RESPEKT: Czech EdMin considering amendments that could undo inclusive education
Václav Krása, a former MP who has long been the chair of the Czech National Disability Council, recently called for an immediate meeting with acting Czech Education Minister Robert Plaga (ANO). Krása has gotten wind of the proposed amendments to a ministerial decree about educating children with special educational needs (better known as the "inclusion decree").
The changes Plaga's ministry wants to undertake startled Krása. If they are adopted, there is a danger that children using wheelchairs, with auditory and visual impairments, or with other medical disabilities would have more difficulty accessing mainstream schools than they do today.
The primary reason is that the ministerial proposal will limit the number of assistants who can work in the same class at once. While according to the current wording of the decree, which has been in effect since 2016 and was created under Education Minister Kateřina Valachová (Czech Social Democratic Party - ČSSD), schools can receive funding to pay for up to three assistants in one class, Plaga's amendment would allow just one.
"The decree, for the time being, is not yet part of the internal comments procedure, we have seen a version of it and we do not know whether this is the final version," explained Krása last week when asked why he has not yet called a press conference to communicate this alarming message. He said that he had immediately written to the minister and because he never received an answer was planning to "chase him down" last week to explain to him how such changes would complicate the lives of children living with disabilities.
The Czech Society for Inclusive Education (ČOSIV), which was co-founded by former Deputy Education Minister Klára Laurenčíková, is also on alert. "There are dangerous things in that amendment," Laurenčíková says.
Plaga's amendment, in her view, essentially erases the rules for educating all children together. What would no longer be there is the general message that as many children as possible are meant to attend mainstream education and that mainstream education always takes precedence over any kind of "special school" if possible and if parents want their children in the mainstream.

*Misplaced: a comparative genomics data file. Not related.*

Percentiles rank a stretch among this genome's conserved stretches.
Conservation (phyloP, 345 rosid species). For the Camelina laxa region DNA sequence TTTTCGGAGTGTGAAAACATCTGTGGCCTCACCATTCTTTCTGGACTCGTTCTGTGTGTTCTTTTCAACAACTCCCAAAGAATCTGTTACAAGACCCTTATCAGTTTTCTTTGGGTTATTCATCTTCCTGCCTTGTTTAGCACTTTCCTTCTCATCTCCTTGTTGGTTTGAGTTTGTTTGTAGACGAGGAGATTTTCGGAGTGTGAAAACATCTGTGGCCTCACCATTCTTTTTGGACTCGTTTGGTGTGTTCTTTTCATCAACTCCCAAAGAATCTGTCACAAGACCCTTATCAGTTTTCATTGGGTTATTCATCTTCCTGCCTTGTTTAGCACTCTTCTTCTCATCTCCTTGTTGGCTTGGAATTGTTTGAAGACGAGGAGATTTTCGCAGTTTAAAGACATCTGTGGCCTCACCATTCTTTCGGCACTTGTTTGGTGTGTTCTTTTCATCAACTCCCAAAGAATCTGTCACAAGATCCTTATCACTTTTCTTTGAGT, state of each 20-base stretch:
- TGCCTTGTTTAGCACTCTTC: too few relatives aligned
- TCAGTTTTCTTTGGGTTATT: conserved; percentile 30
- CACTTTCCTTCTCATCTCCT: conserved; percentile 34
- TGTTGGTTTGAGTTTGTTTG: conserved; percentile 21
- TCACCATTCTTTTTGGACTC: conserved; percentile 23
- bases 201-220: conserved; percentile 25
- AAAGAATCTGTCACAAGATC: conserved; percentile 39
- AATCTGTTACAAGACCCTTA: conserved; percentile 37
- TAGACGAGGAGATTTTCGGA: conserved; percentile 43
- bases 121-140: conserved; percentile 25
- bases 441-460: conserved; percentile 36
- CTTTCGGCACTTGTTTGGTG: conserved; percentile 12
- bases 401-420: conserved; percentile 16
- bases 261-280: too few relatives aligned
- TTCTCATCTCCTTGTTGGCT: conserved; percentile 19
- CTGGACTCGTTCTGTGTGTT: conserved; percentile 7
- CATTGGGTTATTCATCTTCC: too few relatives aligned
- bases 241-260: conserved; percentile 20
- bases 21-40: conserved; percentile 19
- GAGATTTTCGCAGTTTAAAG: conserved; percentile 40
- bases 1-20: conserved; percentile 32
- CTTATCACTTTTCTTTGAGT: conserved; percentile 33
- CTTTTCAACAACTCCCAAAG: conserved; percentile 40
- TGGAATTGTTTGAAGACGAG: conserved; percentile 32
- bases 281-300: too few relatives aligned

What's more, the amended decree directly opens the way for "special schools", designed for children with mental disabilities, to once again also educate non-disabled children. It destroys a taboo that the former minister managed to advocate for and then enforce only with great difficulty.
The sentence in the inclusion decree reading "Pupils without mental disabilities shall not be educated in classes, departments, schools or study groups for pupils with mental disability" is simply crossed out in the amended decree. If adopted, this would return the Czech Republic back to the state it was in before 2007, when a group of 18 young Romani people from Ostrava succeeded at the European Court of Human Rights with their complaint that their automatic recommendation for enrollment into "special schools" meant the state had discriminated against them.
That court took into consideration the fact that Romani pupils were the predominant population in the "special schools" and found that it did not see any benefit to their being instructed according to a reduced curriculum because that just exaggerates the cultural and social gulf that exists between the majority society and Romani people in the Czech Republic. The success of the Romani plaintiffs in court began to change the practice in Czech schools, and immediately the following year the number of children attending the "practical primary schools" began to decline.
Over the next few years the number of children with "mild mental disability" attending mainstream schools increased fourfold, from 3 % to 12 %. The "inclusion amendment" to the Education Act and its related inclusion decree did not cause a revolution, but basically just copied the trend that had begun.
Advocates of inclusion remind the public that educating children with different gifts and motivations together is customary in many countries. The level of education achieved does not decline as a result - on the contrary, children living with disabilities rapidly accelerate to catch up with their non-disabled peers and the general degree of tolerance of difference increases among school communities as a result.
The decree and the law were also meant to assure schools that they would receive funding to support pupils with special educational needs. Prior to these changes, it had frequently been the case that schools hired assistants but were unable to find funding for them and had to cut spending on the salaries of the rest of the staff, teachers included, to cover the assistant's salary.
The education of all children together, nevertheless, has had powerful critics from the beginning. Czech President Zeman alleges that it is unfortunate for both those living with disabilities and the non-disabled because the children living with disabilities allegedly hold back the others, saying that "the speed in a certain lane is determined by the speed of the slowest vehicle", and that non-disabled children will be worried by this because they would be "happier in a community of equals."
Czech MP Václav Klaus, Jr (Civic Democratic Party - ODS), the current chair of the Education Committee in the lower house, even said inclusion was a "crime against children nwith mental disabilities" and alleged they were being "forced en masse into normal primary schools". Both Krása and Laurenčíková hope Czech Education Minister Robert Plaga will hear them and that the decree will not be adjusted so as to destroy inclusion.
The Czech Education Ministry has not yet made any public statements about its plans or its willingness to eventually change them.
First published in Czech by RESPEKT on 21 May 2018.
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